Andy Barlow from Dirt School shows us how to get there, with some some deliberate techniques and skills to focus on. Follow his expert advice to effortlessly trickle down your local trails.

Riding is easy, the trail comes at you in slow motion and you’re at one with your bike – congratulations, you’re in that zen state of flow where mountain biking is like a dream. Everyone enjoys the feeling of flow when they ride. It’s that effortless forward movement that seems to happen without any real energy input. The trail just comes to you and every feature seems to pass by without any thought… Or so they say.

In reality flow is often something that only happens when the best mountain bike conditions are perfect. Then, when you try to recreate it on the next trail, it’s gone. In this issue we look at what deliberate techniques you can focus on to start letting you enjoy that feeling of flow more often. We’ll break down some classic bits of advice and look at why they work. And we’ll give you some specific skills to practise so that you can start finding the feeling of flow more often.

The goal

One of the best ways to think about flow is that you’re trying to separate yourself from the trail. There’s no way of stopping your bike from slipping on roots, bouncing off rocks, and dropping into holes as you ride down something technical. All of this will distract you from the smooth gliding motion associated with flow. What you’re trying to do as the rider is separate yourself from all that movement. The more that you can isolate your head and body weight from the clutter, the more control you’ll have as you descend. If you are gliding down a trail separated from all that movement you’ll have more time to react, and more time to see what’s coming. Perfect conditions for setting up more satisfaction.

Stay low, get high: flow state is achieved with the correct bike position


That feeling of everything happening automatically will only occur if you have all the correct techniques so well practised that they are happening without you really having to think about them. Unfortunately in order to make them your reactions though, you’re going to have to think about them quite a lot. It’s similar to learning how to drive. The first time you get in a car you’re pushing the clutch pedal in with no idea where the bite point is. You’re having to think every time you want to indicate or change gear. After a while though this starts becoming smoother until it gets to a point where you don’t have to think about it too much. The days of turning your wipers on every time you want to make a turn are behind you and you can have a conversation with a passenger while you negotiate a roundabout. The mechanics of driving a car have become an acquired skill.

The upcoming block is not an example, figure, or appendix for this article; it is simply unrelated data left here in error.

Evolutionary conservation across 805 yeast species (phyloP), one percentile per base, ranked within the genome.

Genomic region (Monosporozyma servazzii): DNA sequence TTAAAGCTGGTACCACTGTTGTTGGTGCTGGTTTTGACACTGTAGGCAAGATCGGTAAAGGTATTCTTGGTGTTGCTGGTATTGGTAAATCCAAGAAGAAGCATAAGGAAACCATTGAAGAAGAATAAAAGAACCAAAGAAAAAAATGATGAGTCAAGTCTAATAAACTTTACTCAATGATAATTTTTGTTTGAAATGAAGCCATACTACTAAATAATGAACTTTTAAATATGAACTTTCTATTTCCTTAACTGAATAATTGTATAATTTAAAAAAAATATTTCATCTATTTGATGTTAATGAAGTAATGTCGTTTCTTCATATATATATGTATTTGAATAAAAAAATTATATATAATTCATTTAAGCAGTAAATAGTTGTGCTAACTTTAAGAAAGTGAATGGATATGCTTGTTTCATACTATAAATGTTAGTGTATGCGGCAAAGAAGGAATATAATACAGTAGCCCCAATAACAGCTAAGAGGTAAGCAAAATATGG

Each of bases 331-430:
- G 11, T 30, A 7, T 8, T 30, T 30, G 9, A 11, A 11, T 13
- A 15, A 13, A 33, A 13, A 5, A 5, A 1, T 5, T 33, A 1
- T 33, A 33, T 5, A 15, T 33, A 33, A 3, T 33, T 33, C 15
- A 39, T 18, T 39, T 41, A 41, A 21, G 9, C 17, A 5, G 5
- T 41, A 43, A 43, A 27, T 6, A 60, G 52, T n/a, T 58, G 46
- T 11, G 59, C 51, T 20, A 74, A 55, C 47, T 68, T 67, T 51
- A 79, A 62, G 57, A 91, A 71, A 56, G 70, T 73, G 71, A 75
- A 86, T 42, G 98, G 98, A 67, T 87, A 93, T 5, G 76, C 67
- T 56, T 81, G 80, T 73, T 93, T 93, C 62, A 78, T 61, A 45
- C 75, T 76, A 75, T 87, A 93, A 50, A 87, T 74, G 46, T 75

The process:

Unconscious incompetence

This is when you don’t know what or why something doesn’t feel right. You might not even be aware that there is a better way of doing it because whatever it feels like now is the only way it’s ever felt to you.

Conscious incompetence

This stage can be frustrating as you are now aware of what it is that’s going wrong but you’re
still catching yourself doing it. Stick in there though, as this is the stage that will motivate you to do it better.

Conscious competence

This stage is often a lot of effort and will require you to slow your riding down for a while in order to give yourself time to think. It’s where you’re doing it right but it’s taking a bit of planning to get there.

Unconscious competence

This is where whatever it is that you’re working on has become an acquired skill. It’s a reaction, and you’re not having to consciously think about it. The more of your riding falls into this category the more flow you’ll experience.

Returning to a straight leg will mean you are using the most powerful part of your range of motion when pushing. Notice how Andy’s back is parallel to the top tube on his bike. This helps keep a wider stance as he is covering more ground horizontally

Reset your riding

How you stand and move on a bike has changed considerably in the last few years. The upright and rearward shapes that you recognise from the 90s are long gone, and today’s confident position has more in common with motocross than it does most other forms of cycling. Your range of motion nowadays is very different, with most of the push or weight being transferred to the trail through your legs, and your upper body staying stable and low. This is because the bikes are so much more stable than even just a few years ago.

Side on

When looking at a rider resetting their body position from the side there are a few things to note. Firstly, the legs are straight. Now obviously when you’re riding down a trail you’re not going to lock your legs out, but the strong ‘reset position’ that you see here is the shape that you’re always trying to return to when you drive your body weight into a corner, or generate grip in a smooth pocket of dirt in amongst the roots. You’re always trying to return to this shape when you descend. Often the only time you see a rider actually make it all the way through to this shape is after the trail calms down.

Dropping your heels and keeping your head up are all part of the same strong position that goes along with your straight legs and bent elbows. This strong position should help calm things down for your upper body